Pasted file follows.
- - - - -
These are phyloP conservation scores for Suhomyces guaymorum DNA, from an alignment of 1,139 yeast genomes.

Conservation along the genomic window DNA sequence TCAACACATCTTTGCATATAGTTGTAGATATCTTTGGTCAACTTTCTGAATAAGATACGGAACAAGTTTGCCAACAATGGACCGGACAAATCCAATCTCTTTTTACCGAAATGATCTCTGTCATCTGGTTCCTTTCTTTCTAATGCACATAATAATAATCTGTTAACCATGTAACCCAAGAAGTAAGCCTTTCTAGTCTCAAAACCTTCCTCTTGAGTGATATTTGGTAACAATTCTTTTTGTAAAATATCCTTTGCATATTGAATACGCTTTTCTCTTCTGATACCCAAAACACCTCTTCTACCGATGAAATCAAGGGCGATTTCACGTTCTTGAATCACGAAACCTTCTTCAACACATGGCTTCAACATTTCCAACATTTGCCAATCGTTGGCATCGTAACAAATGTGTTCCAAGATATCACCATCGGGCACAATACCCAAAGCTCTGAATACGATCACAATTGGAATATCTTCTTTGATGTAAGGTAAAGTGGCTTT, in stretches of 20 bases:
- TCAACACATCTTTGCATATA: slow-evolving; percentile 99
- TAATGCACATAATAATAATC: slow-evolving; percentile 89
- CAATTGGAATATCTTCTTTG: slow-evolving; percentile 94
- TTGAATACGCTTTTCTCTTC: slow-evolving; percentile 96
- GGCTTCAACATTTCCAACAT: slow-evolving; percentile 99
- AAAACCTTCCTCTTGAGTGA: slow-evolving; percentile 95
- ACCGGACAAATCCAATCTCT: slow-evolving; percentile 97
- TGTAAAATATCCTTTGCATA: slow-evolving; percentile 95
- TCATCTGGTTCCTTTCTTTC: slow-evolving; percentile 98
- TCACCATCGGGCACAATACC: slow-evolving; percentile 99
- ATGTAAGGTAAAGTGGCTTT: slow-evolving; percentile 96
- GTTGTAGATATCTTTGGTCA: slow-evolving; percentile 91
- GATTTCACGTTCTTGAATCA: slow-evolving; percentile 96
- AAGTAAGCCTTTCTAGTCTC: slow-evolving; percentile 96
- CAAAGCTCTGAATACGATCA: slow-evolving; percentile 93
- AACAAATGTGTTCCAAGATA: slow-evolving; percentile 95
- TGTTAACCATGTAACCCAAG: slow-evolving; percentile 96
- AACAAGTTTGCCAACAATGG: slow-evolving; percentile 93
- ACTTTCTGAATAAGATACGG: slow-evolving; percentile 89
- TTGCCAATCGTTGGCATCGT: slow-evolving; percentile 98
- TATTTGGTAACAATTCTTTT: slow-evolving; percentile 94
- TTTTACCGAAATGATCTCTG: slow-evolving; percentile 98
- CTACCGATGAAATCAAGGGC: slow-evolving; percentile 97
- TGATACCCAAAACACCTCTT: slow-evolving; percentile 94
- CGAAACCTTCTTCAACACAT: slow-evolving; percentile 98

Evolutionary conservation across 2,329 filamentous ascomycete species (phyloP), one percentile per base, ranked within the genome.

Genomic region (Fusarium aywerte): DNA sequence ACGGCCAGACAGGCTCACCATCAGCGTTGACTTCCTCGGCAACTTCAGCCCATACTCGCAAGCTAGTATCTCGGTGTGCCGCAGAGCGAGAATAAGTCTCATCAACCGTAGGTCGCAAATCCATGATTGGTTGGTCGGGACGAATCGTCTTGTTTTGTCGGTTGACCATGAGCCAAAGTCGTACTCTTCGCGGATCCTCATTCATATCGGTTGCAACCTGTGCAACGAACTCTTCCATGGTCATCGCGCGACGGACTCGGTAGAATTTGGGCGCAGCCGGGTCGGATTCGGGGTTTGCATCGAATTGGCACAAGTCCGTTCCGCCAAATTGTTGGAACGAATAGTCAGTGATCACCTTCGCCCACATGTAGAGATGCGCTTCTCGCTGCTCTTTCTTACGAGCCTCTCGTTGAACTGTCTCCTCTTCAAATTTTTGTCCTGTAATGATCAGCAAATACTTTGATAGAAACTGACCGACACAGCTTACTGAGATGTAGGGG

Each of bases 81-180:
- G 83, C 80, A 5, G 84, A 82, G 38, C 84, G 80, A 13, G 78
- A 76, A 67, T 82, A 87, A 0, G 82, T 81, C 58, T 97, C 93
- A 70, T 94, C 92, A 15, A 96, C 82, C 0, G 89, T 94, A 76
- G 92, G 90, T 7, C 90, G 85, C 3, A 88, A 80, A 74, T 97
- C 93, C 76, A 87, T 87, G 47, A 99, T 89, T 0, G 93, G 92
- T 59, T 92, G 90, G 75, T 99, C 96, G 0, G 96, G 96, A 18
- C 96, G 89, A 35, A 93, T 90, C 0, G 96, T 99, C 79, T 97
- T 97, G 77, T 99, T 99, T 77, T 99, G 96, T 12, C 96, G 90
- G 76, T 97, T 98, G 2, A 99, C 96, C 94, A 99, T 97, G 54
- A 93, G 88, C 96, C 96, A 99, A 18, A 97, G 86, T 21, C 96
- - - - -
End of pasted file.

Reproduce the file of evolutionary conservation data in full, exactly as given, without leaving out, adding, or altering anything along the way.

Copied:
These are phyloP conservation scores for Suhomyces guaymorum DNA, from an alignment of 1,139 yeast genomes.

Conservation along the genomic window DNA sequence TCAACACATCTTTGCATATAGTTGTAGATATCTTTGGTCAACTTTCTGAATAAGATACGGAACAAGTTTGCCAACAATGGACCGGACAAATCCAATCTCTTTTTACCGAAATGATCTCTGTCATCTGGTTCCTTTCTTTCTAATGCACATAATAATAATCTGTTAACCATGTAACCCAAGAAGTAAGCCTTTCTAGTCTCAAAACCTTCCTCTTGAGTGATATTTGGTAACAATTCTTTTTGTAAAATATCCTTTGCATATTGAATACGCTTTTCTCTTCTGATACCCAAAACACCTCTTCTACCGATGAAATCAAGGGCGATTTCACGTTCTTGAATCACGAAACCTTCTTCAACACATGGCTTCAACATTTCCAACATTTGCCAATCGTTGGCATCGTAACAAATGTGTTCCAAGATATCACCATCGGGCACAATACCCAAAGCTCTGAATACGATCACAATTGGAATATCTTCTTTGATGTAAGGTAAAGTGGCTTT, in stretches of 20 bases:
- TCAACACATCTTTGCATATA: slow-evolving; percentile 99
- TAATGCACATAATAATAATC: slow-evolving; percentile 89
- CAATTGGAATATCTTCTTTG: slow-evolving; percentile 94
- TTGAATACGCTTTTCTCTTC: slow-evolving; percentile 96
- GGCTTCAACATTTCCAACAT: slow-evolving; percentile 99
- AAAACCTTCCTCTTGAGTGA: slow-evolving; percentile 95
- ACCGGACAAATCCAATCTCT: slow-evolving; percentile 97
- TGTAAAATATCCTTTGCATA: slow-evolving; percentile 95
- TCATCTGGTTCCTTTCTTTC: slow-evolving; percentile 98
- TCACCATCGGGCACAATACC: slow-evolving; percentile 99
- ATGTAAGGTAAAGTGGCTTT: slow-evolving; percentile 96
- GTTGTAGATATCTTTGGTCA: slow-evolving; percentile 91
- GATTTCACGTTCTTGAATCA: slow-evolving; percentile 96
- AAGTAAGCCTTTCTAGTCTC: slow-evolving; percentile 96
- CAAAGCTCTGAATACGATCA: slow-evolving; percentile 93
- AACAAATGTGTTCCAAGATA: slow-evolving; percentile 95
- TGTTAACCATGTAACCCAAG: slow-evolving; percentile 96
- AACAAGTTTGCCAACAATGG: slow-evolving; percentile 93
- ACTTTCTGAATAAGATACGG: slow-evolving; percentile 89
- TTGCCAATCGTTGGCATCGT: slow-evolving; percentile 98
- TATTTGGTAACAATTCTTTT: slow-evolving; percentile 94
- TTTTACCGAAATGATCTCTG: slow-evolving; percentile 98
- CTACCGATGAAATCAAGGGC: slow-evolving; percentile 97
- TGATACCCAAAACACCTCTT: slow-evolving; percentile 94
- CGAAACCTTCTTCAACACAT: slow-evolving; percentile 98

Evolutionary conservation across 2,329 filamentous ascomycete species (phyloP), one percentile per base, ranked within the genome.

Genomic region (Fusarium aywerte): DNA sequence ACGGCCAGACAGGCTCACCATCAGCGTTGACTTCCTCGGCAACTTCAGCCCATACTCGCAAGCTAGTATCTCGGTGTGCCGCAGAGCGAGAATAAGTCTCATCAACCGTAGGTCGCAAATCCATGATTGGTTGGTCGGGACGAATCGTCTTGTTTTGTCGGTTGACCATGAGCCAAAGTCGTACTCTTCGCGGATCCTCATTCATATCGGTTGCAACCTGTGCAACGAACTCTTCCATGGTCATCGCGCGACGGACTCGGTAGAATTTGGGCGCAGCCGGGTCGGATTCGGGGTTTGCATCGAATTGGCACAAGTCCGTTCCGCCAAATTGTTGGAACGAATAGTCAGTGATCACCTTCGCCCACATGTAGAGATGCGCTTCTCGCTGCTCTTTCTTACGAGCCTCTCGTTGAACTGTCTCCTCTTCAAATTTTTGTCCTGTAATGATCAGCAAATACTTTGATAGAAACTGACCGACACAGCTTACTGAGATGTAGGGG

Each of bases 81-180:
- G 83, C 80, A 5, G 84, A 82, G 38, C 84, G 80, A 13, G 78
- A 76, A 67, T 82, A 87, A 0, G 82, T 81, C 58, T 97, C 93
- A 70, T 94, C 92, A 15, A 96, C 82, C 0, G 89, T 94, A 76
- G 92, G 90, T 7, C 90, G 85, C 3, A 88, A 80, A 74, T 97
- C 93, C 76, A 87, T 87, G 47, A 99, T 89, T 0, G 93, G 92
- T 59, T 92, G 90, G 75, T 99, C 96, G 0, G 96, G 96, A 18
- C 96, G 89, A 35, A 93, T 90, C 0, G 96, T 99, C 79, T 97
- T 97, G 77, T 99, T 99, T 77, T 99, G 96, T 12, C 96, G 90
- G 76, T 97, T 98, G 2, A 99, C 96, C 94, A 99, T 97, G 54
- A 93, G 88, C 96, C 96, A 99, A 18, A 97, G 86, T 21, C 96